Massachusetts Rep. Ayanna Pressley wants to end the school-to-prison pipeline by passing legislation that would establish new federal grants to support schools and states committed to change.
Schools across the country continue to implement unfair and discriminatory school disciplinary practices, such as suspension and expulsion, that affect Black children as early as preschool at disproportionate rates. These practices also disproportionately affect Indigenous, LGBTQ, and disabled students.
“This is a national crisis deserving of a federal response — especially within these culture wars and an emboldened white supremacy, where you see our classrooms being weaponized,” Pressley told Capital B during an interview on Monday.
The reintroduction of the Ending PUSHOUT (Punitive, Unfair, School-based Harm That Is Overt and Unresponsive to Trauma) Act on Tuesday is part of a wider movement to bring attention to racial disparities in school disciplinary practices.
Pressley initially introduced the bill in 2019, during her first term, and then again in 2021. This time, Pressley gained more support and co-sponsors than before. This includes a co-authored letter with California Rep. Nancy Pelosi to the U.S. Government Accountability Office requesting that the GAO “examine the disparate impact of school disciplinary policies and practices on Black and brown girls in K-12 schools.”
The congresswoman’s efforts to combat this epidemic go back to when she served on the Boston City Council for eight years. Pressley said that she conducted a paid focus group of 100 Black girl students who shared their expertise and lived experiences of being criminalized for having a disability or “simply for how their hair grew out of their heads.” The study was conducted in partnership with the National Black Women’s Justice Institute.
During the interview with Capital B, Pressley talked about a 16-year-old Black girl who was kicked out of class and suspended for breaking her school’s no-hoodie policy. Really, the girl was insecure about her hair because her family was struggling. She felt unkempt, and embarrassed.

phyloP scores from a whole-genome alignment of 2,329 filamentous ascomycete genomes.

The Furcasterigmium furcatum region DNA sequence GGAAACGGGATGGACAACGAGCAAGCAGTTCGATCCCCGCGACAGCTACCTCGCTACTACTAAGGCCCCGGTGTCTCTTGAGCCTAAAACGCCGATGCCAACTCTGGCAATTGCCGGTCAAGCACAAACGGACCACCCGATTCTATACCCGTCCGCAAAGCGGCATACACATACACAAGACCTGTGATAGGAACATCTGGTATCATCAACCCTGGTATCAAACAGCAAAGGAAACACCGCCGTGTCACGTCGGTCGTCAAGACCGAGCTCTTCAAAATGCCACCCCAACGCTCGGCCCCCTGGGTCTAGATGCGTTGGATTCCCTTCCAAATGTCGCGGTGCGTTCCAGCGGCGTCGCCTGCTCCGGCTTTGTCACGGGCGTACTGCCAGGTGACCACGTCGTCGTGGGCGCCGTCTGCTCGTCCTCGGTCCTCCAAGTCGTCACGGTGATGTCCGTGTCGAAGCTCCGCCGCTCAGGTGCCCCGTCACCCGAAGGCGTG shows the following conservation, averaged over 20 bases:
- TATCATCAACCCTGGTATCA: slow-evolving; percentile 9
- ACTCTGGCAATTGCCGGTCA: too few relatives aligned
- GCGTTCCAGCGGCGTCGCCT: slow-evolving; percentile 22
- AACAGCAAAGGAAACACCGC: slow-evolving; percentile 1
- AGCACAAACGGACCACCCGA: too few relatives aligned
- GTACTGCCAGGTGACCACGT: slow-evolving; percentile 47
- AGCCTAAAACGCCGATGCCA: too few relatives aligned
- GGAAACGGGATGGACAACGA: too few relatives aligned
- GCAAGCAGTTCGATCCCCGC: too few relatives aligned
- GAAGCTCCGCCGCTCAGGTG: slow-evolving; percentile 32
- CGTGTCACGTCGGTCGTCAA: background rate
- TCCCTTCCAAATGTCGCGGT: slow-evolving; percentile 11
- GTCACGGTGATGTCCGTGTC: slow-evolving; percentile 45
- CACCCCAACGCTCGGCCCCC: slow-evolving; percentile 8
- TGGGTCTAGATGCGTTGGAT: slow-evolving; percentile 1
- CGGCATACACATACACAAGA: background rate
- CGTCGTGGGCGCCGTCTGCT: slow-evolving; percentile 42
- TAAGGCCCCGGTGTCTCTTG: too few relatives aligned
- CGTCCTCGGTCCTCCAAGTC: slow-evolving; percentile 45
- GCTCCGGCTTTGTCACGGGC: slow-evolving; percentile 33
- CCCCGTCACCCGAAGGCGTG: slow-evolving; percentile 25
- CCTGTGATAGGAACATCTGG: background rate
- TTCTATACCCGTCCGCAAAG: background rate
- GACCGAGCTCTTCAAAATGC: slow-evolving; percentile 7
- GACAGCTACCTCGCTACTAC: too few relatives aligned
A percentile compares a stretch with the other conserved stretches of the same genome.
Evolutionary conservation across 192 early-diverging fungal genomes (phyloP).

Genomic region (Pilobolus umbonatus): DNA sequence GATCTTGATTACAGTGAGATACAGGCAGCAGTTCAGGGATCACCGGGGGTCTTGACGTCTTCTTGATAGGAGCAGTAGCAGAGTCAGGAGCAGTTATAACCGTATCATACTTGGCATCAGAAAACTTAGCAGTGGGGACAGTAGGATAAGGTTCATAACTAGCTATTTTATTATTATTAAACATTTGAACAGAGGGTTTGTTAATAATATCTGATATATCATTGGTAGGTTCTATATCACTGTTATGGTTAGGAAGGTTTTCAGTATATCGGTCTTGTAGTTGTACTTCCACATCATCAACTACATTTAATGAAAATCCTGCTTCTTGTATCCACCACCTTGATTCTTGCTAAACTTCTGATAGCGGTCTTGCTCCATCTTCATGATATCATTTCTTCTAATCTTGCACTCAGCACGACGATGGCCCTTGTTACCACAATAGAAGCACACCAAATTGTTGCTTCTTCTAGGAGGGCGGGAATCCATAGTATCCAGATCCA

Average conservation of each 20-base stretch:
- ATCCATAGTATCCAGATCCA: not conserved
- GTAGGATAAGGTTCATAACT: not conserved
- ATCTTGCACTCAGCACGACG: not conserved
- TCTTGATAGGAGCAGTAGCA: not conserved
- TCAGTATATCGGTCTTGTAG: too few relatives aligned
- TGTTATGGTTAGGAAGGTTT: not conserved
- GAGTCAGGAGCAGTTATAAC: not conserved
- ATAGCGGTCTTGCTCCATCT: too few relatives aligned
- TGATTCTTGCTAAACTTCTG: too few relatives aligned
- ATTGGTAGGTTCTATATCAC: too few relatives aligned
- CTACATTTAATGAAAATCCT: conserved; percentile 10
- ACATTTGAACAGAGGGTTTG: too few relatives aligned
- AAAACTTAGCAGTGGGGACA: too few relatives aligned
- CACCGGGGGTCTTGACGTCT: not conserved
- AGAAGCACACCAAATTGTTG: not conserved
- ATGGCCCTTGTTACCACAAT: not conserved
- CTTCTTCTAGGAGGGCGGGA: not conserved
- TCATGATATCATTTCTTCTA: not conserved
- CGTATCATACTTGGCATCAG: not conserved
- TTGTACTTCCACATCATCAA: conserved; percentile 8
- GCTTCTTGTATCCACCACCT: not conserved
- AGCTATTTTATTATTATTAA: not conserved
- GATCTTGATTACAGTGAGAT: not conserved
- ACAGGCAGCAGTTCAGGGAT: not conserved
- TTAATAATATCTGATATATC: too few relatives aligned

“That’s an example of a lack of cultural humility and competency. If our learning communities are trauma-informed and if you have that cultural humility, the question would not be in the vein of ‘What’s wrong with you?’ It would be, ‘What happened to you?’” Pressley said.
“When a society disciplines and detains our girls, we really fail to see their humanity. We fail to see their trauma, their disability, their lived experiences, their unmet basic needs, and the abuse so many of them experience,” she added.
Creating policies to help prevent young Black girls from entering the criminal legal system is personal for Pressley. She grew up in a single-parent home. Her father was incarcerated. After experiencing childhood sexual abuse, she shut down, she said.
“This is why it’s important that our schools are trauma-informed spaces,” she stressed.
Pressley said that passing this bill is “long overdue,” given that more Black girls and women are entering the criminal legal system.
The Civil Rights Data Collection, a biennial survey the U.S. Department of Education has conducted since 1968, reveals that Black boys face suspension and expulsion at proportions that are some three times their enrollment. Among girls, Black girls are the only group across all races and ethnicities who are disproportionately suspended and expelled, according to the most recent data available from the U.S. Department of Education’s (DOE) Office of Civil Rights.
“That discipline is not only wholly inappropriate. It takes these girls out of the classroom, pushing them toward the criminal justice system and diminishing their access to a complete education. This pattern has got to stop,” said New Jersey Rep. Bonnie Watson Coleman, who continues to co-sponsor the bill along with Minnesota Rep. Ilhan Omar.
Omar said that Black students in her home state and across the country are at risk of suspension and expulsion at astronomical rates, and added, “At one middle school in my district, African American students are 338% more likely to be suspended than their white counterparts. This is a civil rights issue.”
Experts refer to this troubling pattern as the school-to-prison pipeline because it increases the likelihood that Black students — often harshly disciplined even for nonviolent behavior, such as disrupting class or violating a school’s dress code — will have to navigate the criminal legal system.
The issue resurfaced just last year, when an investigation by officials from the DOE’s Office of Civil Rights found that the Victor Valley Union High School District, in southern California’s San Bernardino County, was punishing Black students more severely than white students and thus violating the 1964 Civil Rights Act.
“Our bill would mandate that the DOE collect and publish really comprehensive disaggregated data on this crisis, and then invest $500 million annually to allow us to better understand in real time where these policies are most needed so that we can move accordingly,” Pressley said.
The bill also aims to improve school climate, protect the Civil Rights Data Collection, strengthen the DOE’s Office of Civil Rights, and establish a federal interagency task force to end the school push-out crisis and its impact on girls of color.
Pressley acknowledged that these statistics and findings aren’t groundbreaking — and that’s the problem.
“If you’re serious about this so-called racial reckoning at the height of the most high-profile utilizations of Black folks, this is how we get to a true racial reckoning,” she said.